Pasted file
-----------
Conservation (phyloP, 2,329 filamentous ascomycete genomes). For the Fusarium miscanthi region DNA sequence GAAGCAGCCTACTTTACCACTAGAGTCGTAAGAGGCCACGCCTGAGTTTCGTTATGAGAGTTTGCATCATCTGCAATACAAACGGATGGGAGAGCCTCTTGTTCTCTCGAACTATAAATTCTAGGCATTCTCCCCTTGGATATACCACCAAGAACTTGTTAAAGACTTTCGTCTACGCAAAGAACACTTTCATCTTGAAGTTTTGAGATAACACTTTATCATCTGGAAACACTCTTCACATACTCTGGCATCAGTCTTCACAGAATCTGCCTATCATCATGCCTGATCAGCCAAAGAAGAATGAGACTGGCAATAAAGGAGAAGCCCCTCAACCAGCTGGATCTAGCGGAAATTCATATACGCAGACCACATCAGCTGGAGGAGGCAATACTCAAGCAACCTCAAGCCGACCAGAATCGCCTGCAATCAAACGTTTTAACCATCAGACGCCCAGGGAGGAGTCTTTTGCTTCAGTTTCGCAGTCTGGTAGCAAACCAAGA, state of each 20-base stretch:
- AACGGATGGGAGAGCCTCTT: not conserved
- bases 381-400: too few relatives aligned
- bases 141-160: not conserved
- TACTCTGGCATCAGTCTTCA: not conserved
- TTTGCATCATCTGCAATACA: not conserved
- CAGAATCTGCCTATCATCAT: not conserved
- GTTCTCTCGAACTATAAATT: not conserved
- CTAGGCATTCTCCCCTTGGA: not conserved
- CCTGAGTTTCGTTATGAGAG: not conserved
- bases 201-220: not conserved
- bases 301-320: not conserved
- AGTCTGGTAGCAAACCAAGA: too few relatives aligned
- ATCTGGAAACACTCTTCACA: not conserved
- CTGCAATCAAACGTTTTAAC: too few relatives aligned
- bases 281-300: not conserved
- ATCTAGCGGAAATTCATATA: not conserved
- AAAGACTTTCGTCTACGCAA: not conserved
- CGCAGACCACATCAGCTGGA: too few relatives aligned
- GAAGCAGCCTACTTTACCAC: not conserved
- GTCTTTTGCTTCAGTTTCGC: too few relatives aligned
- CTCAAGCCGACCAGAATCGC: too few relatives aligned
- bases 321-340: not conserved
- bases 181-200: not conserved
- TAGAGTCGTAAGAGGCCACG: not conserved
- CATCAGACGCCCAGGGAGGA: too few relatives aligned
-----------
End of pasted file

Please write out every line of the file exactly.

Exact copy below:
Conservation (phyloP, 2,329 filamentous ascomycete genomes). For the Fusarium miscanthi region DNA sequence GAAGCAGCCTACTTTACCACTAGAGTCGTAAGAGGCCACGCCTGAGTTTCGTTATGAGAGTTTGCATCATCTGCAATACAAACGGATGGGAGAGCCTCTTGTTCTCTCGAACTATAAATTCTAGGCATTCTCCCCTTGGATATACCACCAAGAACTTGTTAAAGACTTTCGTCTACGCAAAGAACACTTTCATCTTGAAGTTTTGAGATAACACTTTATCATCTGGAAACACTCTTCACATACTCTGGCATCAGTCTTCACAGAATCTGCCTATCATCATGCCTGATCAGCCAAAGAAGAATGAGACTGGCAATAAAGGAGAAGCCCCTCAACCAGCTGGATCTAGCGGAAATTCATATACGCAGACCACATCAGCTGGAGGAGGCAATACTCAAGCAACCTCAAGCCGACCAGAATCGCCTGCAATCAAACGTTTTAACCATCAGACGCCCAGGGAGGAGTCTTTTGCTTCAGTTTCGCAGTCTGGTAGCAAACCAAGA, state of each 20-base stretch:
- AACGGATGGGAGAGCCTCTT: not conserved
- bases 381-400: too few relatives aligned
- bases 141-160: not conserved
- TACTCTGGCATCAGTCTTCA: not conserved
- TTTGCATCATCTGCAATACA: not conserved
- CAGAATCTGCCTATCATCAT: not conserved
- GTTCTCTCGAACTATAAATT: not conserved
- CTAGGCATTCTCCCCTTGGA: not conserved
- CCTGAGTTTCGTTATGAGAG: not conserved
- bases 201-220: not conserved
- bases 301-320: not conserved
- AGTCTGGTAGCAAACCAAGA: too few relatives aligned
- ATCTGGAAACACTCTTCACA: not conserved
- CTGCAATCAAACGTTTTAAC: too few relatives aligned
- bases 281-300: not conserved
- ATCTAGCGGAAATTCATATA: not conserved
- AAAGACTTTCGTCTACGCAA: not conserved
- CGCAGACCACATCAGCTGGA: too few relatives aligned
- GAAGCAGCCTACTTTACCAC: not conserved
- GTCTTTTGCTTCAGTTTCGC: too few relatives aligned
- CTCAAGCCGACCAGAATCGC: too few relatives aligned
- bases 321-340: not conserved
- bases 181-200: not conserved
- TAGAGTCGTAAGAGGCCACG: not conserved
- CATCAGACGCCCAGGGAGGA: too few relatives aligned